An argument could be made to consider the much cheaper (and to-spec) Intel Core i3 12100F or the slightly pricier 13100F but given that EA's own recommended specifications do push towards 6-core, 12-thread CPUs, we feel these are more rounded, and definitely more future-proof approach at a minimal cost to you as a gamer who will end up playing games beyond Star Wars Jedi: Survivor on your PC.
Our Recommended CPU Bottleneck-Free Specs:
AMD Ryzen 7 7800X3D
The AMD Ryzen 7 7800X3D is AMD's latest and greatest CPU when it comes to gaming. With an excellent and highly efficient gaming performance that tops the charts currently, the Ryzen 7 7800X3D is here to stay and has a crown to claim thanks to its 3D V-Cache-enabled prowess when it comes to gaming on a PC.
Intel Core i7-13700K$350 $420 Save $70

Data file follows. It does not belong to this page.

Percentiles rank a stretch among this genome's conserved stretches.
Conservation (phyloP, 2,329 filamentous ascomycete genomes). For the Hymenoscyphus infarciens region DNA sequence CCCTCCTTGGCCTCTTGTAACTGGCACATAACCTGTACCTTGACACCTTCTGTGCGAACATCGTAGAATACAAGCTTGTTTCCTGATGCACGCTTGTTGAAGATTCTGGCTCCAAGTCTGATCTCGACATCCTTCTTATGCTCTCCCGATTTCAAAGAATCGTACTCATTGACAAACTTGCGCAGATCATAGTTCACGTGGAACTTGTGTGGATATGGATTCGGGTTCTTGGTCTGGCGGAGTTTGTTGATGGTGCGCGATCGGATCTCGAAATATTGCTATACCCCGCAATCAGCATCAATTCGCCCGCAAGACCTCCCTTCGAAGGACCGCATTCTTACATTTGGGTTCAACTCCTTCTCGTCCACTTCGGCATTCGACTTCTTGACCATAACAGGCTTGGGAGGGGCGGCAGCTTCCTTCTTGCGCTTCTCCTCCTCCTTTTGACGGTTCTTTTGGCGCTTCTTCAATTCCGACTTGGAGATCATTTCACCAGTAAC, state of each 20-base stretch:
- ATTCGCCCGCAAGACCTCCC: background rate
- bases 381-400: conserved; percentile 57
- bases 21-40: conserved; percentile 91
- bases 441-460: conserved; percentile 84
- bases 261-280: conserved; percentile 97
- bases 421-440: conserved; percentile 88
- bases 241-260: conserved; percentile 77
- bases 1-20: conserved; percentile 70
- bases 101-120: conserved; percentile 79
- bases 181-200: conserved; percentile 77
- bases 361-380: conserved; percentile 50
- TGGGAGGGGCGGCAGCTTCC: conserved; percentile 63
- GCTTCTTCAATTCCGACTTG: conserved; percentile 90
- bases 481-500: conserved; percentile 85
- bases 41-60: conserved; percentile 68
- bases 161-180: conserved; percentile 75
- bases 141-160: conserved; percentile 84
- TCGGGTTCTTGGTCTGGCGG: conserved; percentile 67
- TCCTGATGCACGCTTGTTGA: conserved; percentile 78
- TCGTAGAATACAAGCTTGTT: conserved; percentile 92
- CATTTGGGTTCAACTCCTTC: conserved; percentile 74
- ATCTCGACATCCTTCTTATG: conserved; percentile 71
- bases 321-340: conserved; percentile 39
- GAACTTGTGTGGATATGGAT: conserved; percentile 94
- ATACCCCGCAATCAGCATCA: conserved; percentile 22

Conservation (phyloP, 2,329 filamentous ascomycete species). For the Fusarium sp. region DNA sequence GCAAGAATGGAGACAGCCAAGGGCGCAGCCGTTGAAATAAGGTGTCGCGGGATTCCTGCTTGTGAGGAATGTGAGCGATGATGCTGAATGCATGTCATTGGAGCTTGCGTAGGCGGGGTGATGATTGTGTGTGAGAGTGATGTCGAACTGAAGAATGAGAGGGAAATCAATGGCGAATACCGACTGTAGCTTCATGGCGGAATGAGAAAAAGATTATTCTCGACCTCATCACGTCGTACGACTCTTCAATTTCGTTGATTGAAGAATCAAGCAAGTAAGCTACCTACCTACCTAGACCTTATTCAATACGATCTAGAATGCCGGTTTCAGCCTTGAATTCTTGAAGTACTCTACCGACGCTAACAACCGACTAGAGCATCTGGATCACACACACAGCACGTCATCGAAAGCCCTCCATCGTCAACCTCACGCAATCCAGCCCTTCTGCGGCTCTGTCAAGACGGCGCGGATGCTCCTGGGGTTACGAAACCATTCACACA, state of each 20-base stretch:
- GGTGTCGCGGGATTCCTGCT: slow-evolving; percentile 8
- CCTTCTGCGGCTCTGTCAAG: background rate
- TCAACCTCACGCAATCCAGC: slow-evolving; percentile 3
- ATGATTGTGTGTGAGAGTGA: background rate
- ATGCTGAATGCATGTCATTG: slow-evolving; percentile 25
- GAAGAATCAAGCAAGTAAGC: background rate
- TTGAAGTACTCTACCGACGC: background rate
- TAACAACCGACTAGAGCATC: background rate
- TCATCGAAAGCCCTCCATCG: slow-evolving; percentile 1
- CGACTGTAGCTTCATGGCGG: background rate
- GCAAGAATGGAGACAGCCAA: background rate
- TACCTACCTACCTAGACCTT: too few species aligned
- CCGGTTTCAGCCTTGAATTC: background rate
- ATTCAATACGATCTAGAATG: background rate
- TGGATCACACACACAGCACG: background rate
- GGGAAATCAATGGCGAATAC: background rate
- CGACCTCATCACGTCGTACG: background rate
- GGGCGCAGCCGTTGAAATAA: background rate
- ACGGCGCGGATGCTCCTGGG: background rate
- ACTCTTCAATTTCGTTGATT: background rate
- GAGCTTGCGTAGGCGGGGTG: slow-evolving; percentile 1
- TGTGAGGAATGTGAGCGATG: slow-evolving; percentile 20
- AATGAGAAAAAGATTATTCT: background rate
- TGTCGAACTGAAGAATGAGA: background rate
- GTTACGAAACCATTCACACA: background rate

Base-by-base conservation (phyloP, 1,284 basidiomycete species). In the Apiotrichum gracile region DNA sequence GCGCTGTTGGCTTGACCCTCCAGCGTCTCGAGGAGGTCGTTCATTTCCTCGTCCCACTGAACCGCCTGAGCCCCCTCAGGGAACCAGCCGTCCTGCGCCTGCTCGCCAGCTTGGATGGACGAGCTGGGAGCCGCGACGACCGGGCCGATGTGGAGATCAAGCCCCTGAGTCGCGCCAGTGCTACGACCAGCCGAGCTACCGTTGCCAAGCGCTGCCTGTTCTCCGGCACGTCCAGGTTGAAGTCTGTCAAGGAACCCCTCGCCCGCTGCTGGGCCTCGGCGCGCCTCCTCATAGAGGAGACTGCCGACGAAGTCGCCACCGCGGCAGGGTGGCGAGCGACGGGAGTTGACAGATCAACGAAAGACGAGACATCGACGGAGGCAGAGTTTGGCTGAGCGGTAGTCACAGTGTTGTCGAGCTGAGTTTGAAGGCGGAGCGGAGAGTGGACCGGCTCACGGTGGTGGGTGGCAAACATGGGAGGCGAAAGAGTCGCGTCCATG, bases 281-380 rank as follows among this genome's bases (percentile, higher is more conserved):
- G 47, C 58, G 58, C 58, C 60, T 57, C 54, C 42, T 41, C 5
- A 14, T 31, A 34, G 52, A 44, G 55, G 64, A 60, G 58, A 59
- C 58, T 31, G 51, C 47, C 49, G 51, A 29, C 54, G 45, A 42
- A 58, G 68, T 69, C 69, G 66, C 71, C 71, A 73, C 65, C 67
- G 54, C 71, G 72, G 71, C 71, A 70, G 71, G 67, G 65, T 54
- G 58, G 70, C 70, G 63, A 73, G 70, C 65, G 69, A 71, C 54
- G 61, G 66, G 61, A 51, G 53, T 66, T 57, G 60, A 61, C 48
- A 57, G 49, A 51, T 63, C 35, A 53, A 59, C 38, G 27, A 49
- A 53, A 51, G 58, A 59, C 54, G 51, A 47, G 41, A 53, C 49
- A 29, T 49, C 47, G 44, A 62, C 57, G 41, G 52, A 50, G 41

The Intel Core i7-13700K absolutely dominates the top-tier sector for value. In fact, with the right cooling and overclocking, this top-tier CPU can beat most of the non-X3D AMD competition. Plus, if you have a 600 series motherboard from your previous CPU, this will work - with a bios update in tow
The processor has 16 cores divided into 8 P-cores and 8 E-cores, and 24 processing threads. The processor comes with an integrated Intel UHD Graphics 770, maximum clock speed is 5.2 GHz.
AMD's 8-Core, 16-Thread Ryzen 7 7800X3D currently features the fastest gaming-centric offering on the market and Intel's 16-Core, 24-Thread i7 13700K doesn't disappoint either. Both of these CPUs can more than handle anything that any modern game, including Star Wars Jedi: Survivor can throw at them with ease.